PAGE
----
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Music & Entertainment

Turning Melodies Into Arrangements


Lesson time 15:40 min

Here's how deadmau5 takes basic chord structures and spreads them out across different instruments to make full arrangements including bass parts and leads.

Teaches Electronic Music Production
6 hours of instructions, 23 video lessons, and a downloadable course workbook.
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When I'm creating things, I'll usually just start with the basic root-note structure of it, where it's, like, just straight-up octaves of the bass playing a series of notes that resolve. And then I'll go back and then layer it until the point where it's like, how much do you want to layer it? Do you want it to be some big, lush piece, a very, very harmonious choral kind of sound? Which I like, so I tend to lean towards that a lot. Or do I want to take that whole big chorale that I've done and then split it up into just, I want a grinding bass doing that, and then this mid-part of the chorus? And by chorus I don't mean a fat chorus as in a multitude of voices all playing different harmonies, like a Gregorian church choir would be, as I want, OK, you guys do this with this instrument, and then you guys do this with this instrument. Or make the decision and say, look, just do it all at once. All use with the same instrument, kind of thing. It's all, like, style options at that point. It's like dress-up Barbie. You got the cool outfit, but you just got to mix and match it. Or just give her a pair of shorts and send her on her merry way to the mall, you know? The bass note is your-- for me, it's the lowest note in the chord structure, right? It's this row of bottom notes. That your key you're in. Now, whether you want to follow that same flat note pattern-- in this case, I did. But if you want to break it up and then repeat some notes and all that stuff, honestly, that's how I do bass. It's the lowest-common-denominator root for the rest of everything else. You can always experiment with going up a fifth or a seventh. So let's actually try that. So let's shut our arpeggiator off, because sometimes this works-- sometimes it doesn't. [PLAYING MUSIC THROUGH SOFTWARE] So if I go up a fifth-- [PLAYING MUSIC THROUGH SOFTWARE] This is a seventh, actually. [PLAYING MUSIC THROUGH SOFTWARE] No, it doesn't work. Sometimes it does. But, I mean, you don't know if you don't try, right? And that's kind of my whole take on it. [PLAYING MUSIC THROUGH SOFTWARE] So the bass would be derived from that. That's basically your bass frequency, where you're probably going to use another synth to do that kind of thing. In which case I tuned my kick drum to that root note and some of these other weird synth notes. [PLAYING MUSIC THROUGH SOFTWARE] And that's all the same chord just being played in a different order. The one thing you kind of do have to be considerate of is your drums, because those are two conflicting frequencies. They're in the same realm, especially your kick drum. So your kick drum and bass note are going to have some kind of phase conflict somewhere in there. So the two ways around it are spacing your bass notes out in such a way that you're not really going to have a kick and a bass note at the same time. But if you absolutely must, make sure you're ducking...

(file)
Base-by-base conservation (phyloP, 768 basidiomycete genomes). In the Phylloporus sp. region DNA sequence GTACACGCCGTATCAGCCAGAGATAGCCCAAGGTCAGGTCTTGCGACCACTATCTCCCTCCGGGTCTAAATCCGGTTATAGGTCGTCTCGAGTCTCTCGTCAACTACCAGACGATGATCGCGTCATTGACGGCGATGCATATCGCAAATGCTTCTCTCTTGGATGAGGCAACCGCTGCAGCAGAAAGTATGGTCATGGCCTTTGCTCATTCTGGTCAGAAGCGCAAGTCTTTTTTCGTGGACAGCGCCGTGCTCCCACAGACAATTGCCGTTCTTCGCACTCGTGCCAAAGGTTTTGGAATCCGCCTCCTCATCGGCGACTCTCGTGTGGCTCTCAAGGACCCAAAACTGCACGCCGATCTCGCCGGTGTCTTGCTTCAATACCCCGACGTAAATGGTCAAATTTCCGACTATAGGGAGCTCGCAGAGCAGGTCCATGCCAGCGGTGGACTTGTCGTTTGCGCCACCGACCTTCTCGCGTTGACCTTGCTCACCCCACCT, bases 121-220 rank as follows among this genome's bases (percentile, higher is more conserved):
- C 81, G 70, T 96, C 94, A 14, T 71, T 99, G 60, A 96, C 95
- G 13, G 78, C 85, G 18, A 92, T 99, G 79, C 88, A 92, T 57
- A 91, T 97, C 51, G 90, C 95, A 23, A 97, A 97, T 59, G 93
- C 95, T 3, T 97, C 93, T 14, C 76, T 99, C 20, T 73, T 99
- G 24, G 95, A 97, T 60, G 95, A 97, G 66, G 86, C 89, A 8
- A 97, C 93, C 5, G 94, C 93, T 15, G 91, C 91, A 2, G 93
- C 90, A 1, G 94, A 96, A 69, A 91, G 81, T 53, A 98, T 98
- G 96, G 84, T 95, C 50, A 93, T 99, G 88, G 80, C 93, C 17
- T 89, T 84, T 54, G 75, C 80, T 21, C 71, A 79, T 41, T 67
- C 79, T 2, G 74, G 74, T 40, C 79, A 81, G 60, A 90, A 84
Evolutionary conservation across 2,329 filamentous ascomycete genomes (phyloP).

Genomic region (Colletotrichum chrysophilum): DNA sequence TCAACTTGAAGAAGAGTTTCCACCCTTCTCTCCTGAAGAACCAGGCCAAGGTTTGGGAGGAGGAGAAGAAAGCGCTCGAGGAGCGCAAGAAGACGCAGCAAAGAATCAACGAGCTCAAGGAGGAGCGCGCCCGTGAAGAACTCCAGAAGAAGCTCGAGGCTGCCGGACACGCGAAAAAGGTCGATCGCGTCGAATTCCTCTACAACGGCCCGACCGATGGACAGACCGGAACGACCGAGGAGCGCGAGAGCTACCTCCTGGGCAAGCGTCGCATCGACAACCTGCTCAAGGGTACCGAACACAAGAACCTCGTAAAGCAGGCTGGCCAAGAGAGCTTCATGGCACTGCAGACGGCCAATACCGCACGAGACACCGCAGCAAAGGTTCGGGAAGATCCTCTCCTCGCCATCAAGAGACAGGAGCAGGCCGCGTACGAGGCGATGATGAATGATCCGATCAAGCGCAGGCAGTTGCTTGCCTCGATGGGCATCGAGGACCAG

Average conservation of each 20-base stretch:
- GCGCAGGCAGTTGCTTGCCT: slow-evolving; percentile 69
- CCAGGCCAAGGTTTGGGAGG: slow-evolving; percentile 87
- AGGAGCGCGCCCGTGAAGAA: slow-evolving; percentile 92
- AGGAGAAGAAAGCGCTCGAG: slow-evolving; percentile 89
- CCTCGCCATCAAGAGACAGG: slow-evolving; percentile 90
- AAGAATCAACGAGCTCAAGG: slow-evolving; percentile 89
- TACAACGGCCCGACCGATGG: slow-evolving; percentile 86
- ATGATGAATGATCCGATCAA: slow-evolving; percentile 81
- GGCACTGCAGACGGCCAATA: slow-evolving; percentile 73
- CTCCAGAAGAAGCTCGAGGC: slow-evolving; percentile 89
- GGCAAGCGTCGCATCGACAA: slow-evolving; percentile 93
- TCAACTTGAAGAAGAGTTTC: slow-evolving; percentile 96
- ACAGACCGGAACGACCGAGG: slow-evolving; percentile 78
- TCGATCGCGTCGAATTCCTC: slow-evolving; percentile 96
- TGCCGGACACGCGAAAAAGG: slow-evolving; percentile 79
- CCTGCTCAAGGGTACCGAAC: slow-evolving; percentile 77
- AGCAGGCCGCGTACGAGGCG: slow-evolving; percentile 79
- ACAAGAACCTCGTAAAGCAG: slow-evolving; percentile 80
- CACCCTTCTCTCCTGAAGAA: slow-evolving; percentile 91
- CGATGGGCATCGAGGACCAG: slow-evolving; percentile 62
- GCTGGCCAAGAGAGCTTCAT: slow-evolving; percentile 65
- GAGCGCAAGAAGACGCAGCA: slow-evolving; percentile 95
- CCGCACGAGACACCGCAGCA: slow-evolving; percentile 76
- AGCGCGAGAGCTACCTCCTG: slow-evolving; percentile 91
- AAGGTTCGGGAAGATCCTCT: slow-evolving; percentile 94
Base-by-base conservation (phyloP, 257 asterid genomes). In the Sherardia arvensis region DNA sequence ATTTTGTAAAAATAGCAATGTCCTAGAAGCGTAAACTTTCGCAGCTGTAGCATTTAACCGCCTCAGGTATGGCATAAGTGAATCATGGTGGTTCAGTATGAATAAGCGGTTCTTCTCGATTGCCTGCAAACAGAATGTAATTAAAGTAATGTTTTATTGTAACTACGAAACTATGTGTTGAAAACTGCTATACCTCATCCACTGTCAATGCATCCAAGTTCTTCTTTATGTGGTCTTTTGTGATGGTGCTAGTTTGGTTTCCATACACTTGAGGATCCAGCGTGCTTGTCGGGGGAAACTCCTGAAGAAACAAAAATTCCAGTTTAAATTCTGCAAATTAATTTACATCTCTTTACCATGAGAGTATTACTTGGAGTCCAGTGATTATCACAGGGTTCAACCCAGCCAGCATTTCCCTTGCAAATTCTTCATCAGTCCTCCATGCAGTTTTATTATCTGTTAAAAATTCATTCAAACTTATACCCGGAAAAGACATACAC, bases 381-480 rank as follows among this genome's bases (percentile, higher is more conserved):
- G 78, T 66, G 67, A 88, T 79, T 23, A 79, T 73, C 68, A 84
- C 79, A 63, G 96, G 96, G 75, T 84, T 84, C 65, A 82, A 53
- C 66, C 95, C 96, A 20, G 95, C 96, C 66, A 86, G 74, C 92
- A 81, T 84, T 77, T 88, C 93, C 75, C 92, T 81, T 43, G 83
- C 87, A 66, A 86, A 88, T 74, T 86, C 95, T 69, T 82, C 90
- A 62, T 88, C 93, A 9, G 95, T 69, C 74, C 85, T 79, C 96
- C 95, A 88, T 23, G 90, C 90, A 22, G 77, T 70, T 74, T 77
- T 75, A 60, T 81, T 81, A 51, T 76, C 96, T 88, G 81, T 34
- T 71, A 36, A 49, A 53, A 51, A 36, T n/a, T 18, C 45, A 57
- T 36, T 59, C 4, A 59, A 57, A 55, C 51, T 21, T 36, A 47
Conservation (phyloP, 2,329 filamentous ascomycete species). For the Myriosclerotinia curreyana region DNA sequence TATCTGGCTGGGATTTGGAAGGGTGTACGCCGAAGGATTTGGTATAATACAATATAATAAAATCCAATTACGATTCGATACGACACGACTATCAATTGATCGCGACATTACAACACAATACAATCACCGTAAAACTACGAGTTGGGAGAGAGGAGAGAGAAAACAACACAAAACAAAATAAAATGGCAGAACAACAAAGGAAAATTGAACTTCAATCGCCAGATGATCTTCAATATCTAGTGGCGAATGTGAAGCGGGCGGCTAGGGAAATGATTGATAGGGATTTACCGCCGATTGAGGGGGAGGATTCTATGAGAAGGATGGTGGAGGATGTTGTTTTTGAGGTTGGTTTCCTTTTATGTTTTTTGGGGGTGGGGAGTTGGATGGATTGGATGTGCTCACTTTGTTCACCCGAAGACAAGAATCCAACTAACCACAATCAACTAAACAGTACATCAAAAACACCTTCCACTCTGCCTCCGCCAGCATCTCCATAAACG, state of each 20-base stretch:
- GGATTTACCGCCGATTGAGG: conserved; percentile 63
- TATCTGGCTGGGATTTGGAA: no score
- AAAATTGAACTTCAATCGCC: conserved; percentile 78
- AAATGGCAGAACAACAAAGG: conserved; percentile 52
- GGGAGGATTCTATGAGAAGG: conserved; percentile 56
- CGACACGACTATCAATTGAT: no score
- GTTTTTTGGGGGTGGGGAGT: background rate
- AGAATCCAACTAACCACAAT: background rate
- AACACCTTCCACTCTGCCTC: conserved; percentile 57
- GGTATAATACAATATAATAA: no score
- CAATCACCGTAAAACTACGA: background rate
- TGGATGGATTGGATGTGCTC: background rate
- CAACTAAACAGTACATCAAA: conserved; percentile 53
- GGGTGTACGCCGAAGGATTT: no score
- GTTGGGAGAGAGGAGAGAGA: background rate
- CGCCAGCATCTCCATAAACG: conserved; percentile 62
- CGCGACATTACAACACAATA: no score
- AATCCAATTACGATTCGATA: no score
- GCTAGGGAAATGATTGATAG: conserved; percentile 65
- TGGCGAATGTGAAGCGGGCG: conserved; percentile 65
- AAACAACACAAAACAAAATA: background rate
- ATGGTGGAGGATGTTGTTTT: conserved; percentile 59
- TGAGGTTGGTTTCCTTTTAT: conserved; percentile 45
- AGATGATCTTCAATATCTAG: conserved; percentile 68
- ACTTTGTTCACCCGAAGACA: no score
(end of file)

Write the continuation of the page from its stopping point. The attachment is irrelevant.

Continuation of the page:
Make better music

Before he was deadmau5, all Joel Zimmerman wanted for Christmas was old toasters to take apart. Now, you can watch him take his music apart. In his first-ever online class, Joel teaches you how he approaches melodies, mixing and mastering to make unique sounds you can't find in a cookie cutter sample pack. You'll not only get his lessons, you'll learn how to create your own music without spending money on million dollar gear.


Students give MasterClass an average rating of 4.7 out of 5 stars.